By the way, Peet has been directing some fine commercials, music videos, and his own short films. Here is a link to one of his latest commercials.
[McAdams] I really like Germany. It is a sophisticated and creative country. Munich, unfortunately, I’ve only seen from inside my hotel, but I’ve already spent time in Berlin and I’ll be going back soon for a film with Brian De Palma, a very dark thriller. I’m really looking forward to it and I hope by then the lilacs will bloom. That was just beautiful last time to ride a bike and smell the scent of lilacs.
(I found out about this article via the terrific Rachel McAdams Online.)
Payne: True. It’s often about compromise. I’m able to make this black-and-white movie because the studio has faith in me, but I’m having to do it with much less budget than I originally asked for had it been in colour. Little tip: it’s always worth over estimating the budget because there’ll always be cutbacks. This is now my fourth film in a row that will make money, so I do have that track record. They’re not huge hits by Hollywood standards, but they make money, so I get the benefit of the doubt more or less.
But you keep your budgets low, also.
Correct. Neat fact: I’ve never gone over budget or over schedule.
This is until you make the ‘big one’…
Bite your tongue. Brian De Palma, after [The] Bonfire of the Vanities, was quoted as saying, jokingly of course, ‘You’re nobody in Hollywood until you’ve brought a studio to its knees’.
Is it possible to recover from a major flop?
Maybe, but it’s hard. Michael Cimino had a hard time after Heaven’s Gate.
Is the fear of tanking motivating or crippling?
Anytime you have a movie that doesn’t do well, which [knocks table] I haven’t had so far, is always worrisome. But I think maybe if this one does well then people may think ‘Well even if he has a gap, he’s still got it’. Who knows…
ALAN RUDOLPH: "BRIAN DE PALMA SAID ONE OF THE GREATEST THINGS I'VE EVER HEARD"
Payne's De Palma quote above led me to Google the quote, and the only thing I came up with was this great article about Alan Rudolph's Trixie that was originally posted at About.com, but now only seems to be available at The Fabulous Brittany Murphy Fan Page. The article, by J. Sperling Reich, features interviews with Rudolph and Nick Nolte (among others) as their new movie, Trixie, premiered at the Sundance Film Festival in January of 2000. In the following excerpt, Nolte leads into a discussion about the ironies of success and failure in Hollywood:
Nolte is surprised Rudolph ever had any doubt of his abilities as a filmmaker. "There isn't a thing he wants to do that he doesn't do," he said of Rudolph. "He does everything he wants to do. Now another brilliant director will complain, and will say, 'Well I wanted to do that but they wouldn't do it.' Well, to Alan, there is no 'they'. He just does it. He doesn't care about the arena, and the reason the other guys can't do it is because they care about the arena, not about the film."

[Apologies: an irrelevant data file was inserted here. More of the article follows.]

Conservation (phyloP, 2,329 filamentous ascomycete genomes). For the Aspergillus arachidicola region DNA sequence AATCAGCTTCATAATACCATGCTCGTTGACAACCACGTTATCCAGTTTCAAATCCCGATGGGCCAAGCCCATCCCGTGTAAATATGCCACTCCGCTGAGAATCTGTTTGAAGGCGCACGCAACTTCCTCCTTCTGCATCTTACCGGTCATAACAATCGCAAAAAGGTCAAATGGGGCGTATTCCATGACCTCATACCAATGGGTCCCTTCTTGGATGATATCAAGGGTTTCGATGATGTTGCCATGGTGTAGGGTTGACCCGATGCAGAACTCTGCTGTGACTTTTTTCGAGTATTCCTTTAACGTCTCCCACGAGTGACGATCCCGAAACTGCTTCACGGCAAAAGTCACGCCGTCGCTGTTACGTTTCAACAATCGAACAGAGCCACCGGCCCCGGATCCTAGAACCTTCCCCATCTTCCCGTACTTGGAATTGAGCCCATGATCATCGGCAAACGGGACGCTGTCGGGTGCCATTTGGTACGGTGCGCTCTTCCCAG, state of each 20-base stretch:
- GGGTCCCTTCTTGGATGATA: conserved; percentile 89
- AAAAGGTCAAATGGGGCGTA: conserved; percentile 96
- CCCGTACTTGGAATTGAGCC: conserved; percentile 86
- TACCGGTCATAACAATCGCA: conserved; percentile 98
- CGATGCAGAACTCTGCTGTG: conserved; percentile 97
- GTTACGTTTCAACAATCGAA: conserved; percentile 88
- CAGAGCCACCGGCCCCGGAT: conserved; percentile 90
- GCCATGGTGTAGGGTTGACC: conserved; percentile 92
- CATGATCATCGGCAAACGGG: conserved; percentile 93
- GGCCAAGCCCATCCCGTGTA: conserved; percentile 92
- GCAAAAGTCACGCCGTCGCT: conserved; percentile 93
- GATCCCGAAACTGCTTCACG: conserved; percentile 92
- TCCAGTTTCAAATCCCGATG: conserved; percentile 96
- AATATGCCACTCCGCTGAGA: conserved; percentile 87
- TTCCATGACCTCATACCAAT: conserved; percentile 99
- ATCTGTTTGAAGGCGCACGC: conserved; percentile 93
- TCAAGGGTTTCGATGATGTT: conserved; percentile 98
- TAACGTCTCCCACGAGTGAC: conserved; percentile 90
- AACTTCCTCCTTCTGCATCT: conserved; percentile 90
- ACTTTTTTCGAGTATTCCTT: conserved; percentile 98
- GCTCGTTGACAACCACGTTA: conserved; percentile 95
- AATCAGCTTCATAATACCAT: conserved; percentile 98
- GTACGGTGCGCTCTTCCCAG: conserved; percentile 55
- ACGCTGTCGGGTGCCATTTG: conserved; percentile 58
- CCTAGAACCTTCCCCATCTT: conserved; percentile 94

Not all of Rudolph's seventeen films have been critically well received, and few have ever been big winners at the box office, a fact that Nolte shrugged off. "Failure is very important," he added. "I mean, Alan uses it as a metaphor, he says, 'I have never had a successful film, therefore I get to do anything I want'."
Rudolph began to laugh when he heard Nolte start in on this line of reasoning. He broke in before things got out of hand again, "We had a fun time one night at some festival, and Brian De Palma said one of the greatest things I've ever heard. He said, 'You're nothing until you've brought a studio to its knees'. And Nick said, 'You know why Alan's a success? Because he's never had any [success] and he doesn't need it. They think he's a failure, but he's a real success because he doesn't have to deal with that.' I don't know what success is. Success in Hollywood is if they think you are. I've left that game years ago. I can't imagine anybody more successful, maybe because I managed to figure out how to get my movies made. I must say, except for a few missteps early on, no one has ever told me what to do. I won't accept that. I've had more articles written about me. About, 'How the hell does this guy keep going?' Angry, jealous, bitter articles. Because it means I get to work with people like this. And I'm just starting to get good at this game inside."
Interviewer Eddie Muller said he thought DRESSED TO KILL was her best role and that she should have gotten an Academy Award for it. “I had met BD at a (Canadian) film festival and some time later he sent me a script...I read it and I said Brian...in the back of a taxi..? We’ll use a double, he said...I said ok. The reason he had trouble getting an actress for that part was that she had to be someone the audience liked instinctively, since there wasn’t time to give her any backstory, and she had to die 25 minutes into the picture (and there was a third reason she gave: I believe it was due to the perceived explicitness of the scenes)
paraphrasing: “BD was great, had a vision of what he wanted and made everyone work hard to get it”: Michael Caine told her there were 27 takes of him coming down the stairs in Bellevue. She agreed that she deserved an Oscar for the role (as supporting actress); said that due to it being a Filmways production there was no big studio to give a push to get her nominated, and that doing such a thing oneself was extremely expensive and she thought it was too much of a longshot to be worth the gamble.
She said she thinks THE UNTOUCHABLES is BD’s best film, and advised everyone to see it. When Muller asked if she loved Sean Connery in it she said yes but then — in a way that made it clear where her interest lay, and got a big laugh — said , “and, um , Andy Garcia”
She says she loves movies, goes all the time and current faves are MY WEEK WITH MARILYN, HUGO (“they sold it as a film for kids...it’s a film with kids, for adults”), THE ARTIST (“love it...I’ve seen that many times”) and MIDNIGHT IN PARIS. She’s also a fan of runpee.com (which I’d never even heard of -- subject came up because interviewer mentioned that Angie doesn’t appear in POINT BLANK until about 30 minutes in, at which point she interjected “so if you need to pee, that’s when to go”).
Jonathan Farrell provides another account of the evening over at Digital Journal.
(Thanks to Chris!)
Very interesting, indeed... And here we have a picture of the once-happy couple, and a tinge of the dialogue scenes that may have been...